Americans probably know Dear Abby is a real person. I didn't, and I was glad to find the following article (also some bits from John Prine himself):
[1993:] I was in Europe, and my first wife and I stopped in Rome for the day. I wanted a newspaper, and all they had was the International Herald Tribune, which is all the tragic news in the world crammed into six pages with no sports results and no comics. And yet here's 'Dear Abby'. She was the only relief in the whole paper. And that's where I wrote most of the song - in Rome, Italy, that is. Years later, somebody took the verse about the guy whose stomach makes noises, wrote it just out of kilter enough so it didn't rhyme, and sent it to "Dear Abby." And she answered it in her column. She suggested that he seek professional help. She got loads of letters from people who knew the song and told her she'd been had. (Notes 'Great Days - The John Prine Anthology')
[1997:] In January 1956, a sassy dame called Pauline Phillips telephoned the editor of the 'San Francisco Chronicle' and told him she could do a better agony column than the one he published. He invited her to call in and found himself facing a middle-aged housewife who had never written professionally but claimed she could write an advice column because all her life people had confided in her.
Now there is a standard drill for dealing with this kind of person - you ask her to write some sample columns. This usually fixes them. But not Mrs Phillips, who wrote some sample material under the pen-name 'Abigail Van Buren' and called the column 'Dear Abby'. Within a few months, it was syndicated across the United States. Now it's on the Net [...] and readers all over the world can see what has kept millions of American readers laughing for decades. [...]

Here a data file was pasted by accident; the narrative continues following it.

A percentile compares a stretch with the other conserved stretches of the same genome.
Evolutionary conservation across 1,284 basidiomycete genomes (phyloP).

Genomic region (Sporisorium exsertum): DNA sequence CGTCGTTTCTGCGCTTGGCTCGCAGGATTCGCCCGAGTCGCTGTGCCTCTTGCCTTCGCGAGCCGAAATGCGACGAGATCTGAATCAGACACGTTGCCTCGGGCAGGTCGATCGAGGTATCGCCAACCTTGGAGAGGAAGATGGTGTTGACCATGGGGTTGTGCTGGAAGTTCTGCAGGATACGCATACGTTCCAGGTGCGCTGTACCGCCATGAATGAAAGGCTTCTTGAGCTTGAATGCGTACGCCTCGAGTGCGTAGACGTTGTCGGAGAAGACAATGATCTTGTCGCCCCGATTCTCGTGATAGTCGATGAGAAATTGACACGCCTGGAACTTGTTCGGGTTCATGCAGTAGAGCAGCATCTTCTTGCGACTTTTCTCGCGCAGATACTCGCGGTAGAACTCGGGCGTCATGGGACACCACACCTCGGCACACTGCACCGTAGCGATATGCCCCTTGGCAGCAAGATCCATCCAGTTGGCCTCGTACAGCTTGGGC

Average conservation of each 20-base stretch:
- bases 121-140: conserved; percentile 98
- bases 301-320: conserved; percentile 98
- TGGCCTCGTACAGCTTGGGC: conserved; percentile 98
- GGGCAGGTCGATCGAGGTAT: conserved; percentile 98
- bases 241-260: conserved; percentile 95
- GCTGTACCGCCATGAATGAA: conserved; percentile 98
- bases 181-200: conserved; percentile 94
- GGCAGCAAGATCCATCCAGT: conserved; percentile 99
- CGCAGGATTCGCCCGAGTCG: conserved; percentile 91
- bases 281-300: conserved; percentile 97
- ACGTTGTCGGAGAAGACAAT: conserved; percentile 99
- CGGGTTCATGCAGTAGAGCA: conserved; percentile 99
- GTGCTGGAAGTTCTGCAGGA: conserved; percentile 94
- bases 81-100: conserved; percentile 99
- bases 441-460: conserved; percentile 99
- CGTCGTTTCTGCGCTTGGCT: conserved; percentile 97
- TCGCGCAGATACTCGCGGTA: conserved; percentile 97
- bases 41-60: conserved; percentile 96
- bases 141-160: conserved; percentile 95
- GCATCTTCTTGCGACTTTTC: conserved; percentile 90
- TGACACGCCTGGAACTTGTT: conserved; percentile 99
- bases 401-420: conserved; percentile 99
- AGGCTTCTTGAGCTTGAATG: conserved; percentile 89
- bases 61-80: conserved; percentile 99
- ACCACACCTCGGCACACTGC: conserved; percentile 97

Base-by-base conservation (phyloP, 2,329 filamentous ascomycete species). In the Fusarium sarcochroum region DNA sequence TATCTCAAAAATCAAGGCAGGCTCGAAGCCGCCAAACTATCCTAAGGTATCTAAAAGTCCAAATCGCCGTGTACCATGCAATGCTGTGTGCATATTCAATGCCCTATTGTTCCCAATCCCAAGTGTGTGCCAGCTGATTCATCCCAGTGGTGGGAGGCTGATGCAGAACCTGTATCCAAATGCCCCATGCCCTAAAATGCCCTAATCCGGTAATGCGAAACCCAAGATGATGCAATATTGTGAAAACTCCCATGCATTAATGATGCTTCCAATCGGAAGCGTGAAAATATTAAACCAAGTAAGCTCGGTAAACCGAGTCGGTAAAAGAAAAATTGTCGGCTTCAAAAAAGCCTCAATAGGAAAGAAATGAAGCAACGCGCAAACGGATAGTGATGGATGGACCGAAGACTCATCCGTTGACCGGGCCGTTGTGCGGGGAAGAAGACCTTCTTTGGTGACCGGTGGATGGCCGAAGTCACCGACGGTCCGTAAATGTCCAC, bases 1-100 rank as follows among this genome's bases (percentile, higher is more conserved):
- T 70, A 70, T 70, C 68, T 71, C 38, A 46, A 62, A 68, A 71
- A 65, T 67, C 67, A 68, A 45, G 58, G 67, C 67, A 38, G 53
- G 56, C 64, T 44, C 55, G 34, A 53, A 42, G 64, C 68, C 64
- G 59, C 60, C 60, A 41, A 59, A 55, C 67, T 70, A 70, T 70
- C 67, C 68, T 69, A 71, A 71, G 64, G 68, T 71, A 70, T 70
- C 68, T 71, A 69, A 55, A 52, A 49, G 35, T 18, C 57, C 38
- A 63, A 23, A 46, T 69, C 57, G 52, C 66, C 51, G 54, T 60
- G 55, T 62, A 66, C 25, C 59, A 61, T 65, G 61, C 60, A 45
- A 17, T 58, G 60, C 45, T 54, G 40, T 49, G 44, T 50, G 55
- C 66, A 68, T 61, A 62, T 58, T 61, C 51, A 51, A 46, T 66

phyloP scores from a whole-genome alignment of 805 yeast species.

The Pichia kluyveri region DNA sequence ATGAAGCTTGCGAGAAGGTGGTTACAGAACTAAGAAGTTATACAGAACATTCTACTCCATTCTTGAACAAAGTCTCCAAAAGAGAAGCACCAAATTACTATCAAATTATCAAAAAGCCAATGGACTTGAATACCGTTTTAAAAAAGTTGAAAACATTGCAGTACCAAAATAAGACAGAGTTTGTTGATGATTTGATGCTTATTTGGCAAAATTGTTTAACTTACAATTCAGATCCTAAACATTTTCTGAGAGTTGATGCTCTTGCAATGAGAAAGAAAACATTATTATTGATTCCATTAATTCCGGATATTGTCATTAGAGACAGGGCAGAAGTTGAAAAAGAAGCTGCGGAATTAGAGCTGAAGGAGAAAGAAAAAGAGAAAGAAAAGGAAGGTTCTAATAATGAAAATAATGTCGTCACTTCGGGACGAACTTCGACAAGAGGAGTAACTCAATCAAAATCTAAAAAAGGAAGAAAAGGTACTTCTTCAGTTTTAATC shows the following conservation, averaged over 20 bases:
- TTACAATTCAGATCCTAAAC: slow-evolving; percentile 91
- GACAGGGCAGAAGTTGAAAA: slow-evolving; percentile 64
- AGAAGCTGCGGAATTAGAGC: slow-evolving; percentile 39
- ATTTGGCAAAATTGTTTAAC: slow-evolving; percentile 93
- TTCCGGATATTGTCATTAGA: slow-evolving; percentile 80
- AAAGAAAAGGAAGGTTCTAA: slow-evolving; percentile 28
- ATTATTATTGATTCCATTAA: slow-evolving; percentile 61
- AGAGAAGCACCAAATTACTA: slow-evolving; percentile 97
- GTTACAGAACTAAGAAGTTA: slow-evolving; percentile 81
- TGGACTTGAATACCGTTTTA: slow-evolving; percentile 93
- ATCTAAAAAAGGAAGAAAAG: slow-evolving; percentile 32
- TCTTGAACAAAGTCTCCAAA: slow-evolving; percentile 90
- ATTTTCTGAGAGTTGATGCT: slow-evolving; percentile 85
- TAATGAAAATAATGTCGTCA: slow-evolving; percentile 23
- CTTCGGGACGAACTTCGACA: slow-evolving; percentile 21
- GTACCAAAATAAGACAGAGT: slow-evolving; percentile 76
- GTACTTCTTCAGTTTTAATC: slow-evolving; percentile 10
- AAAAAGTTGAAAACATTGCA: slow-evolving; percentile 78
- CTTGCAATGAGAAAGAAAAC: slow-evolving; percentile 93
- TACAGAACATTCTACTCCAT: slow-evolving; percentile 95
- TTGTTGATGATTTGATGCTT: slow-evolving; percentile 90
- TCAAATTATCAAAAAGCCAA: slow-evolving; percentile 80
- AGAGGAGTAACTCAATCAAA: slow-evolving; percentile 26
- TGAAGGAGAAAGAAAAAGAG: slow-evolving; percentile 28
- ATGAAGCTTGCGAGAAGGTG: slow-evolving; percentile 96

'Dear Abby,' writes Exhausted in Honolulu, 'I've been married for five months to a 58-year-old sex fiend. If this letter makes no sense, it's because I no longer know what a decent night's sleep is. This man is an absolute machine. His demands are exhausting!' Abby advised Exhausted to tell her husband to see a doctor or find a woman who was more his speed, but letters poured in from other readers offering to help out. [...]
Most journalists think that agony columns are money for old rope because the readers write them. Not true. The readers provide the opener, sure, but it's the aunt who has to deliver the punch line. It is her skill at doing this which makes Abby the best thing since Dorothy Parker. 'Dear Abby', writes Gertie, 'I've been going steady with this man for six years. We see each other every night. He says he loves me, and I know I love him, but he never mentions marriage. Do you think he's going out with me just for what he can get?' 'I don't know', replies Abby, 'What's he actually getting?'
Or how about this from 'Annie'? 'Dear Abby, I know boys will be boys, but my "boy" is 73 and he's still chasing women. Any suggestions?' 'Dear Annie', comes the reply, 'don't worry. My dog has been chasing cars for years, but if he ever caught one, he wouldn't know what to do with it.' (John Naughton, Observer, 8 June)